One of the organizations for which I blog asked me for a photo recently and I sent the one at left. I got a nice e-mail back saying I was clearly too young to write for the group because their demographic was 50+. I laughed and laughed.
AARP knows the truth — despite my ability to pass as a third-grader some days (perhaps its the fact that I dress like a third-grader and often my pigtails are so tight that not only is my face wrinkle-free, so are my knees) — I am actually almost midway into my 50s. It won’t be too long until I can get the “honored citizen” prices at restaurants. Will I get a certificate?
Sometimes I’m happy to pass for younger than my real age, but then people look at me funny when I say something like, “I’ve been teaching this class for 16 years” or “I’ve been owned by dogs for 27 years.” They assume I was either very young when I started or lying through my teeth (which I have been known to do — it IS the hallmark of being a comedian and comedy writer).
I teach classes at the University of Oregon and the majority of my students are in their late teens and early twenties. They clearly know I am older than they are and think I’m ancient — probably at least 35 or 40. To them, that’s the cut off. You’re either young, in your 30s to early 40s, or dead. If they figured out my real age, they’d expect me to show up with a walker or a “Help, I’ve fallen and can’t get up” button on a chain around my neck.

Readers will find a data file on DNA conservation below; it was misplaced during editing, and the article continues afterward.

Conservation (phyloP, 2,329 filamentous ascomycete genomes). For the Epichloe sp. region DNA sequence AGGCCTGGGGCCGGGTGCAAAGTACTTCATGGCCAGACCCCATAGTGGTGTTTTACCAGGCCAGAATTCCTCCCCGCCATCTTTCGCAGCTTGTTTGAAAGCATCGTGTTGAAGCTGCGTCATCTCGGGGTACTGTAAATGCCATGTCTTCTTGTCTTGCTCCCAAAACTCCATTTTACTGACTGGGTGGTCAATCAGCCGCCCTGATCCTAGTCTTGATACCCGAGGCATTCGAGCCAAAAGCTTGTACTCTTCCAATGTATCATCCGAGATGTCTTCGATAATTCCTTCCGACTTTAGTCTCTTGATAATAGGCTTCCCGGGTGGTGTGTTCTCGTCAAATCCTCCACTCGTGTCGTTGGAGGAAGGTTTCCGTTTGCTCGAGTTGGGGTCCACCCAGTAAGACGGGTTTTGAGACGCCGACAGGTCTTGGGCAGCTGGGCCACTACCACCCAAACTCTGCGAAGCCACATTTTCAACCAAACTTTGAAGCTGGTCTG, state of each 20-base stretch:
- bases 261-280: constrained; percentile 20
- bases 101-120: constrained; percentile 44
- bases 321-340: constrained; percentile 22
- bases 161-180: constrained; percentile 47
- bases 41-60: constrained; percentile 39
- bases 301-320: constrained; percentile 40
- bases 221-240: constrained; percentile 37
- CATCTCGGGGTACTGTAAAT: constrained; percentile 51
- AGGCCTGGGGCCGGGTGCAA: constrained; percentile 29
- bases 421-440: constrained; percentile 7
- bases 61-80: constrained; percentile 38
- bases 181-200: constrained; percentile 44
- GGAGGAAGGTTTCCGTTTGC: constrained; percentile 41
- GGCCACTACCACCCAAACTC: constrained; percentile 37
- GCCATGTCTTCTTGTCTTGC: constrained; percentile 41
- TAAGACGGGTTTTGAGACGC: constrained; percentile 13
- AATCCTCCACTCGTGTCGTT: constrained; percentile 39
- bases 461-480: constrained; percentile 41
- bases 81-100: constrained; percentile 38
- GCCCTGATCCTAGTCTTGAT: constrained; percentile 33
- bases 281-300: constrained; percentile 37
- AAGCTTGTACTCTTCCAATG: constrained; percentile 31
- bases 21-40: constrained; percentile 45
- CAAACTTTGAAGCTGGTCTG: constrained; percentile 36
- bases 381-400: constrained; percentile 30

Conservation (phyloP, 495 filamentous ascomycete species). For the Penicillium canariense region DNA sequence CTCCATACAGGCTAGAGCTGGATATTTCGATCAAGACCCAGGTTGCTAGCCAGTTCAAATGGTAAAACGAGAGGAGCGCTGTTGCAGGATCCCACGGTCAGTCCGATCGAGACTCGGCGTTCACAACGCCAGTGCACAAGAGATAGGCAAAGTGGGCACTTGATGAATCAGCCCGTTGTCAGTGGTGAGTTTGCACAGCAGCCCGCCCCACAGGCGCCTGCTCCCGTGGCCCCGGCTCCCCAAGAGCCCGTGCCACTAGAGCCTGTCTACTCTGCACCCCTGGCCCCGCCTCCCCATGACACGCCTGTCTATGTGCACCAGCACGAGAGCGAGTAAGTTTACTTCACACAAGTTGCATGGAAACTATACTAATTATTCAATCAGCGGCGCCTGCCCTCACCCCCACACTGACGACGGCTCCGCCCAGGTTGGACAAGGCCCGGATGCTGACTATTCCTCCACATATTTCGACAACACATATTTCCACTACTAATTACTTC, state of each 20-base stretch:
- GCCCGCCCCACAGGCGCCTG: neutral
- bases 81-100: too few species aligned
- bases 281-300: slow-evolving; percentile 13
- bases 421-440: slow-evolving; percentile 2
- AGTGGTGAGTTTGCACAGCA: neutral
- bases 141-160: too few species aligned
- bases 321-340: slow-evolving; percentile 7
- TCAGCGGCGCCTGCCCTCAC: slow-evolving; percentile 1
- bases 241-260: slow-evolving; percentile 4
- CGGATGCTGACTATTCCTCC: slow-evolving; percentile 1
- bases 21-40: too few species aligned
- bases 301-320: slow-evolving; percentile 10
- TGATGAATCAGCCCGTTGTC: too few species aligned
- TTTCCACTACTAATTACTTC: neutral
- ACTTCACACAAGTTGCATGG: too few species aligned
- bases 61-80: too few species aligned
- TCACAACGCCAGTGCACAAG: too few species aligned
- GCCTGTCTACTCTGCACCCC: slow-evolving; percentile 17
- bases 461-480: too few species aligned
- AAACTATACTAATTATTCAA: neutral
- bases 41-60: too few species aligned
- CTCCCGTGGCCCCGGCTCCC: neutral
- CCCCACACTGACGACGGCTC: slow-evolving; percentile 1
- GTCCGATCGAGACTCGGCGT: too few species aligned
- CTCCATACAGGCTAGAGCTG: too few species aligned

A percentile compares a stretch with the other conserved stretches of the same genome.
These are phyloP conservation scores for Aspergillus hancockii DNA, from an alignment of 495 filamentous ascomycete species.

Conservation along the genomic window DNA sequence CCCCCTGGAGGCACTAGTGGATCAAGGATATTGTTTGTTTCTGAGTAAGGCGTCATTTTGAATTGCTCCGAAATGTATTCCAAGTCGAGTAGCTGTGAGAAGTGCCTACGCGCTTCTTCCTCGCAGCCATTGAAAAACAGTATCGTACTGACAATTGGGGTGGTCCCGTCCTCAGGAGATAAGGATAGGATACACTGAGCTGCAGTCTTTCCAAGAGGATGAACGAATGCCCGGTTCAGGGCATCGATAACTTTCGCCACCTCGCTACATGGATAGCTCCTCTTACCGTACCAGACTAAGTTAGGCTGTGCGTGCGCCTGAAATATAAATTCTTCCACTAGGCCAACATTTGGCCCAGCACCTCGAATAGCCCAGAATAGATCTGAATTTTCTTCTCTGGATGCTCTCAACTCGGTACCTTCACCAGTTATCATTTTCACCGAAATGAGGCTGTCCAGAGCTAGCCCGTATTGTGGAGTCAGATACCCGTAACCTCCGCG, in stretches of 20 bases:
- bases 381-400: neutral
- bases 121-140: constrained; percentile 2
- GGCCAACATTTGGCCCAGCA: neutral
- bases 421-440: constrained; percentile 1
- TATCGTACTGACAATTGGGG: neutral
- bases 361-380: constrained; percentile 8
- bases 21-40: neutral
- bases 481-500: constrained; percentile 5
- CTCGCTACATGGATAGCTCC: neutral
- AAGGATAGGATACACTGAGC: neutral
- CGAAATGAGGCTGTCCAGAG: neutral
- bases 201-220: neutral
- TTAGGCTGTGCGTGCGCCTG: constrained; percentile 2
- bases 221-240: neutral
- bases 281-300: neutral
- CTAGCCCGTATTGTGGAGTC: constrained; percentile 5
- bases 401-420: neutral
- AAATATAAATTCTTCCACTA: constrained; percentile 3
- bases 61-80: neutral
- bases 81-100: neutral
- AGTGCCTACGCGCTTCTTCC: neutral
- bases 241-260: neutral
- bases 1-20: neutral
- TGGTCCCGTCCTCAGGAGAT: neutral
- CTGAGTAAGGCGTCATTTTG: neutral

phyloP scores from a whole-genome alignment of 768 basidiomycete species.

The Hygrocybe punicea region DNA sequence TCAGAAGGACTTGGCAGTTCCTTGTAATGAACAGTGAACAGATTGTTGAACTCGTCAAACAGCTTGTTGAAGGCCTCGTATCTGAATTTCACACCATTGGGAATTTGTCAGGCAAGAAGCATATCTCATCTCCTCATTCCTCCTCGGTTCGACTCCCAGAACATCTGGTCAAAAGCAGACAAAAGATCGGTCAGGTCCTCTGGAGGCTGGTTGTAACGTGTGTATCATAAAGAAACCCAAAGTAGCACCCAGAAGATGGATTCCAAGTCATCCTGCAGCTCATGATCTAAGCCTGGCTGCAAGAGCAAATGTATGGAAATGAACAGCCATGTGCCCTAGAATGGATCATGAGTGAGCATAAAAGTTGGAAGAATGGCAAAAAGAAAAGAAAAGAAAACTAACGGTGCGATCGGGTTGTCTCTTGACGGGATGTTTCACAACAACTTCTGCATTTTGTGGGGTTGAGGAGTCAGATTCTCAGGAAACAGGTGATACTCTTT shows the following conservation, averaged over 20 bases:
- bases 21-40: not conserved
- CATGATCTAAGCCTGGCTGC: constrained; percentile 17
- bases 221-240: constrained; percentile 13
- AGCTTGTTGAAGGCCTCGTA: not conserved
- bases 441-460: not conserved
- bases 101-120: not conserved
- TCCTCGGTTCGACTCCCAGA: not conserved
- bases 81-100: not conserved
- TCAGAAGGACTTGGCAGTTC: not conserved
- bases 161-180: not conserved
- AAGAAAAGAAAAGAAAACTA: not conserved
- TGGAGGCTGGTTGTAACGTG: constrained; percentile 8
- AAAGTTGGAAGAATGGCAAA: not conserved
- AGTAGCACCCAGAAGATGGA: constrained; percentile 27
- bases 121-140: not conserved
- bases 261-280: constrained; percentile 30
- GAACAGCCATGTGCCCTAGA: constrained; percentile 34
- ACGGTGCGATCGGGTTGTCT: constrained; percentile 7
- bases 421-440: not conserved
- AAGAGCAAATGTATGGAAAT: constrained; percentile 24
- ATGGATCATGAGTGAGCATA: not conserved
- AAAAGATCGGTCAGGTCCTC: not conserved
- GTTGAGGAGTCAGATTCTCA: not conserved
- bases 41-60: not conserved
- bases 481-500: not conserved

I can still walk across campus at twice the rate of speed of most of the students. Of course, it helps that my head isn’t bowed in “text-messaging is the new form of worship” position as I hike from one class to another. That makes me feel young and healthy, despite the fact that I’m often out of breath by the time I get to the lecture hall.
But the feeling of youthfulness only lasts until I mention disco or Nixon (equally likely). Then the jig is up.
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